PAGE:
But will it learn from its past mistakes?
This year it was the lack of news that seemed to be what broke E3 for me. I mentioned that people were anticipating a Microsoft next generation reveal, and perhaps even a Sony one. Both companies offered a silent front on what their ultimate plans for the next iteration of their systems will be, but CEO of the American branch Jack Tretton -- who you might remember from an earlier article expressed opposition to blocking used games, which legitimately shocked and delighted me -- took a little time to explain why Sony has been mum on any PS4 news.
It's not a long posting by any stretch, but there is some telling information:
"We've never been first, we've never been cheapest, it's about being best," Tretton told GTTV
in an interview. "And I think if you can build a better machine and
it's going to come out a little bit later, that's better than rushing
something to market that's going to run out of gas for the long-term."
Tretton went on to say that in a perfect world Sony would have the
cheapest machine with the best hardware and would ship first. If wishes
were horses, dreamers would ride...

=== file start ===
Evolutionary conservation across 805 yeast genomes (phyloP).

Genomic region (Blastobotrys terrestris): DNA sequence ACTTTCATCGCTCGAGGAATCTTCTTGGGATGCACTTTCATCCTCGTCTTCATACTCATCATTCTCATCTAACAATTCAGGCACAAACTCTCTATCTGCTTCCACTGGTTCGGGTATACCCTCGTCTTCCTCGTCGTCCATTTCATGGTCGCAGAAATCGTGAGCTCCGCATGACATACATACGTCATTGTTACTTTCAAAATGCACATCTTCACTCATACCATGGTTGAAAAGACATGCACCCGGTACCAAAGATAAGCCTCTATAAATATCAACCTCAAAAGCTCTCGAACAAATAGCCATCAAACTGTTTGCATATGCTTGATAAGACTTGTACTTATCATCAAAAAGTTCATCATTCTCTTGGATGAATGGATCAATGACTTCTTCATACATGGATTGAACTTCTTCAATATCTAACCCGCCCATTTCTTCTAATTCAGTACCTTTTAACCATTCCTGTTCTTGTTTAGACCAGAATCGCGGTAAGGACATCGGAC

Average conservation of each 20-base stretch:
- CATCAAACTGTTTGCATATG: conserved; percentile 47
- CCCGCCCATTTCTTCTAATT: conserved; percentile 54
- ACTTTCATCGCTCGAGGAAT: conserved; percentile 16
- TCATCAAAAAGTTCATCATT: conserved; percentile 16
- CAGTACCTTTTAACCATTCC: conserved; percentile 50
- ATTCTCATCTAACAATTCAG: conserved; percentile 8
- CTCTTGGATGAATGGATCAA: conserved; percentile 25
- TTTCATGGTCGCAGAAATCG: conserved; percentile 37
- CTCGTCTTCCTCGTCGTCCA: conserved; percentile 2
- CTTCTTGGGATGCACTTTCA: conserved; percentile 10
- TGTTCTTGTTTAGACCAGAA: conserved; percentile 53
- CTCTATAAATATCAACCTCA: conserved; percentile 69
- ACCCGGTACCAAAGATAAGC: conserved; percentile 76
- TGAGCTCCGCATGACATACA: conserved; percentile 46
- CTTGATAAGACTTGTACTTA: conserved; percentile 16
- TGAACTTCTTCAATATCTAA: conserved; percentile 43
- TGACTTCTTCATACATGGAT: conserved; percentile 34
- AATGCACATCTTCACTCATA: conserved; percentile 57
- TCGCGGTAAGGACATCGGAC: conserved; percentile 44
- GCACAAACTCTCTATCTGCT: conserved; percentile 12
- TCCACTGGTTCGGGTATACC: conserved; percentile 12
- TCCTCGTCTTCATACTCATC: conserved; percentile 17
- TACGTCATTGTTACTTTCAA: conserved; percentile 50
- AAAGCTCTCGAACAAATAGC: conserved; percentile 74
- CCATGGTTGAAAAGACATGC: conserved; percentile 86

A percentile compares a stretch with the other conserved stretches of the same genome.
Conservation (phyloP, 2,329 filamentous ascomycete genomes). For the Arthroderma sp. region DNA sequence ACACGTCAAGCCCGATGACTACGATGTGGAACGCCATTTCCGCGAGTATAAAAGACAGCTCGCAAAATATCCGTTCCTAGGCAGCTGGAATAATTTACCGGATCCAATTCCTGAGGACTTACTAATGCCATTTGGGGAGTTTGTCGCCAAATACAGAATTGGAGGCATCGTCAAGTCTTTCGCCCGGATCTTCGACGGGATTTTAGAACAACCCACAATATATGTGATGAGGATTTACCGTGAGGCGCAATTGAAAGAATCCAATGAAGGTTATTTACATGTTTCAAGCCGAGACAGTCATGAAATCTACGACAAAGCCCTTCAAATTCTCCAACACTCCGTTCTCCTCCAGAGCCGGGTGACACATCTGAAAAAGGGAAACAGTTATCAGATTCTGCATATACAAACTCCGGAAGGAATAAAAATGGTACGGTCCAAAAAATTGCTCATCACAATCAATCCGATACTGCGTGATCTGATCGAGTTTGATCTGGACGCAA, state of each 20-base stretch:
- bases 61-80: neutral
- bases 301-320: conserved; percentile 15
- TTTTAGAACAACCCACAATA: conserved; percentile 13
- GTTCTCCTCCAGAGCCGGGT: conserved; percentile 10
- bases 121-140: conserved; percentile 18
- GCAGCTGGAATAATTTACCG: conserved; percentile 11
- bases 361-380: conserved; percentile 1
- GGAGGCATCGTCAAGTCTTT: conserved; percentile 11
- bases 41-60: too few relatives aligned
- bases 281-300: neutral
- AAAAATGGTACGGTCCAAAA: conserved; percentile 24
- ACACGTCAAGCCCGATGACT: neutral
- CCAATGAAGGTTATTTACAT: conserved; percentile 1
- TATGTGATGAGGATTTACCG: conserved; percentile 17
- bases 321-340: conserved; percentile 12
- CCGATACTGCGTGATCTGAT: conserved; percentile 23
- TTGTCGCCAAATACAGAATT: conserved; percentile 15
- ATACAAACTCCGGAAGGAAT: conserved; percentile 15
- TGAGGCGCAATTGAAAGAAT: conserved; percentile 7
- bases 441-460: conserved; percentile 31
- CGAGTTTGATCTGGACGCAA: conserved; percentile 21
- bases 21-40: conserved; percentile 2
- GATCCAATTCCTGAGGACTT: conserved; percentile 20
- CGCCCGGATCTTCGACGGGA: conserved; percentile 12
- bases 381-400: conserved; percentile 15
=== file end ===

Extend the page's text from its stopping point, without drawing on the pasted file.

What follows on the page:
"In every platform we do, long-term life cycles, diversity and coming
up with key franchises that keep people interested in out platform,
that's been really the focus through three consoles, two portables, and
it'll clearly be our focus going forward in the next generation."
Although I'd like to believe that Sony has learned it's lessons from the disastrous launch of the PS3, this doesn't seem to be looking any different thus far. Don't get me wrong, it's nice that they aren't going to rush under the pressure of being first to launch, or even launching near the Wii U or whatever Microsoft plans on releasing, but I guess that only time will tell if they've smartened up any.
All in all, I'm not sure that this is a step in the right direction. It sort of feels like one, but I could be wrong.